When four lifelong friends: Regina Hall, Queen Latifah, Jada Pinkett Smith and Tiffany Haddish - travel to New Orleans for the annual Essence Festival, sisterhoods are rekindled, wild sides are rediscovered, and there's enough dancing, drinking, brawling and romancing to make the Big Easy blush.
Regina Hall | Queen Latifah | Jada Pinkett Smith | Tiffany Haddish | Larenz Tate
Girls Trip is the fusion of a raunchy vacation comedy and a female-bonding melodrama. Unfortunately, the jokes stop being funny about 30 minutes before the end credits roll and the character-based elements are never better than overly familiar. The core problem with Girls Trip is its length. What might be a fun, frivolous affair at 90 minutes turns into an endurance contest as the clock ticks toward the two-hour mark. The movie outstays its welcome, forcing us to stay in our seats while pointless subplots are resolved on the road to an ending that tries to be all things to all people. This isn't unusual for Malcolm D. Lee - both The Best Man and The Best Man Holiday had similar lengths and narrative trajectories - but he usually does a better job of not losing the audience too early.
If the story sounds familiar, that's probably because it is. 25 years after their glorious days of college sisterhood, four best friends are re-united on a trip to New Orleans. Ryan (Regina Hall) is the star of the group. Having married ex-NFL standout Stewart (Mike Colter) and founded her own self-help brand, Ryan is on her way to becoming the next Oprah and has been invited to be the keynote speaker at the annual Essence Magazine conference. Her once-inseparable pal, Sasha (Queen Latifa), with whom she had a falling-out, is now the editor of a struggling celebrity gossip website. Dina (Tiffany Haddish) is just as sexually voracious and uninhibited as ever. And Lisa (Jada Pinkett Smith) is nervous about leaving her two children and has forgotten how to let down her hair. Over the course of their stay in New Orleans, they renew their friendship, revisit old rivalries, and rekindle old romances.
Girls Trip was made with a specific demographic in mind and is being released as a form of counterprogramming to the more traditional summer fare. The Pollyanna ending marks this as fantasy/wish fulfillment but, even as fluff, its strict adherence to the happy ending/no consequences resolution is disappointing. To put it bluntly, the ending is a total cop-out and, by the time it arrives, the movie has lost its sense of humor. There's nothing snarky or irreverent - it wallows in an artificial sincerity that curdles.
When it comes to the humor, let's just say that, although Girls Trip may not test the boundaries of the R-rating, it's not shy about trying to shock timid or naïve viewers. As is typically the case, naked men are used as the butt of jokes. (The nude male body is rarely used for eroticism; it's typically employed for purely comedic purposes - Lee recognizes this.) There's a sexual act involving a grapefruit and a banana that has to be seen to be believed. It falls into the "don't try this at home" category, especially when one considers how caustic grapefruit juice can be. And there's a scene that gives new meaning to the term "golden shower." Yes, the movie goes there and if you can get over the gross-out element, it's funny. (Should I be admitting that?)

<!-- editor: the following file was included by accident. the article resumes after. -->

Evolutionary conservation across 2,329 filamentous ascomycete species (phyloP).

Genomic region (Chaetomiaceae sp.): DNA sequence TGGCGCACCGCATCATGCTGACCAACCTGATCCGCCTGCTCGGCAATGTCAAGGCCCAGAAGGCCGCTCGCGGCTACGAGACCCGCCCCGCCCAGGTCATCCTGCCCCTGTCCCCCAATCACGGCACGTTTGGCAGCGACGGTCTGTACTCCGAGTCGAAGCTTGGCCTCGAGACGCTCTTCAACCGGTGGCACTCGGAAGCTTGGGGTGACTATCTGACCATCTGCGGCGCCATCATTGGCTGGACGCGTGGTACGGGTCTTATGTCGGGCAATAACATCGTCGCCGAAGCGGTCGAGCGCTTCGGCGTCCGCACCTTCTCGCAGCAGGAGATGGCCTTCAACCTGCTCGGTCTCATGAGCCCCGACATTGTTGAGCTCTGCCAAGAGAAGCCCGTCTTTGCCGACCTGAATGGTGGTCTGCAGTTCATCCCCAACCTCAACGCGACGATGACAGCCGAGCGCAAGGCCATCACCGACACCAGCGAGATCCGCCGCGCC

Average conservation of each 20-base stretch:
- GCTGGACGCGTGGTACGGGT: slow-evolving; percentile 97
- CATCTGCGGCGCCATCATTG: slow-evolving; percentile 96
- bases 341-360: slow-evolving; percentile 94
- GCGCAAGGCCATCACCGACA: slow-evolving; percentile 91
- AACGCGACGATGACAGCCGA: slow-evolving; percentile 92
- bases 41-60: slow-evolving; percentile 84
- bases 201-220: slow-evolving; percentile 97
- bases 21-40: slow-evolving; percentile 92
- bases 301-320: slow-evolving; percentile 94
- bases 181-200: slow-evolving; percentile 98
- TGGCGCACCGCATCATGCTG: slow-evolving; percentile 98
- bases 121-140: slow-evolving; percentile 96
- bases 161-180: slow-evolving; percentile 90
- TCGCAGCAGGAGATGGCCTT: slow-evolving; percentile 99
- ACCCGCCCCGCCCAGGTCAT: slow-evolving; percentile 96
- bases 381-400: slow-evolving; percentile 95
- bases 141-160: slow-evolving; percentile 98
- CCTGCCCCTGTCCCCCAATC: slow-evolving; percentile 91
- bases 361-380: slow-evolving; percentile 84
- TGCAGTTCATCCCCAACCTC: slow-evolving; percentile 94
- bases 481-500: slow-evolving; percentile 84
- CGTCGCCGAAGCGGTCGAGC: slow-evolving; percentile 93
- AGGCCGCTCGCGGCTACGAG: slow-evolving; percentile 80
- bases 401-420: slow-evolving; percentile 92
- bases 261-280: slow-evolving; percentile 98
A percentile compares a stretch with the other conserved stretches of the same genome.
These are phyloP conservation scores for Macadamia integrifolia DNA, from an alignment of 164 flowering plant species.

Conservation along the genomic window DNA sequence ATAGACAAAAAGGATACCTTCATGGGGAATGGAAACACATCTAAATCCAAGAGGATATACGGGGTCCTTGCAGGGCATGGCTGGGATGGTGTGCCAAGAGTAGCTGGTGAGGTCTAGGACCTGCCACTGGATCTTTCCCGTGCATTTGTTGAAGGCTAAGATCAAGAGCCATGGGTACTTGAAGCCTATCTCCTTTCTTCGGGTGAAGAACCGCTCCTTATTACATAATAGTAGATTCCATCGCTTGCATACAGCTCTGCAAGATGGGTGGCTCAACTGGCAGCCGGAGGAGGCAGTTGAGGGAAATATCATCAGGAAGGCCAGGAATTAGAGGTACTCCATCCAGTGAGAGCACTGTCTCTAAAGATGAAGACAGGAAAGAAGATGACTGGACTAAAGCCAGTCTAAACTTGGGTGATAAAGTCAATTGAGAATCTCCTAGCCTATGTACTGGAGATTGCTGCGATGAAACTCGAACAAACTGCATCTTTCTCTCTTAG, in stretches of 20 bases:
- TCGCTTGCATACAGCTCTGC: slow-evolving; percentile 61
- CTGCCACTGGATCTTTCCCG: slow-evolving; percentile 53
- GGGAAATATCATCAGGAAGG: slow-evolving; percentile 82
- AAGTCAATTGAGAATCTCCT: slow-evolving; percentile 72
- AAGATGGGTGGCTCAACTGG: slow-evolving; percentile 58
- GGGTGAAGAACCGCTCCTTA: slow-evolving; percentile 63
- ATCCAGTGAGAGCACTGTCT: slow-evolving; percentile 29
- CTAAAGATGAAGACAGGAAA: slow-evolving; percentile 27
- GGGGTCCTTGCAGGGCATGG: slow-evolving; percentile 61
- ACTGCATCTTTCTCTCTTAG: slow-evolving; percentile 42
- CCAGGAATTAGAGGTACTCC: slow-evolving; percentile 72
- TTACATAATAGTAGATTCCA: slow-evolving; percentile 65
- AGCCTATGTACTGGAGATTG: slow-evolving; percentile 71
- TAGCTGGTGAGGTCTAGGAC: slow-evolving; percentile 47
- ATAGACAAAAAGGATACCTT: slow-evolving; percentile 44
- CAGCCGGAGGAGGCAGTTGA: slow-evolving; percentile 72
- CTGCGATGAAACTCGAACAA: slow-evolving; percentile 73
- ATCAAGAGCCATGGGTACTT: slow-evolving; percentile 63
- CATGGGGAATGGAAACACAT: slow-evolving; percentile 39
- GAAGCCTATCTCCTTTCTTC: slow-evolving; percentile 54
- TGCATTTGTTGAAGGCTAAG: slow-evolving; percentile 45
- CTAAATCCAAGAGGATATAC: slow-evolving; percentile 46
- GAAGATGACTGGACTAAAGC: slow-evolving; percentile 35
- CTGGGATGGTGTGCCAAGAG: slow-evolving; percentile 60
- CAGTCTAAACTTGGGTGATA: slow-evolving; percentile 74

At one point, it appears that Girls Trip is ready to satirize the self-help industry and the branding that accompanies it but the screenplay inexplicably doesn't follow through. It's as if it's willing to poke a little fun at all the Oprah wannabes but is afraid of actually insulting anyone. In fact, gross-out humor aside, Girls Trip is surprisingly toothless. Crudeness doesn't equate to edginess. The movie has plenty of the former but none of the latter.
The four main leads are effective. Tiffany Haddish gets the award for "Class Clown" - she is consistently given the funniest material and, as a result, is the most profane and vulgar. The other three are likable and get a more conventional mix of humor and low-key drama. None of the men have significant roles (nor would one expect them to). Mike Colter plays a handsome cad while Larenz Tate is the longtime friend who allows Ryan to taste true love.
My sense is that the target demographic for Girls Trip may be satisfied by the film, in part because there are so few wide releases available with a cast that is predominantly black and female. Girls Trip is safe and predictable in every way imaginable - even its naughtiness is mandated by the genre. Some will find comfort in this bland familiarity but I found it to be a slog to sit through, especially toward the back end of the bloated running length once the limited spontaneity of the jokes had been exhausted. The movie has its pleasures but not enough of them to make it worth the heavy time investment.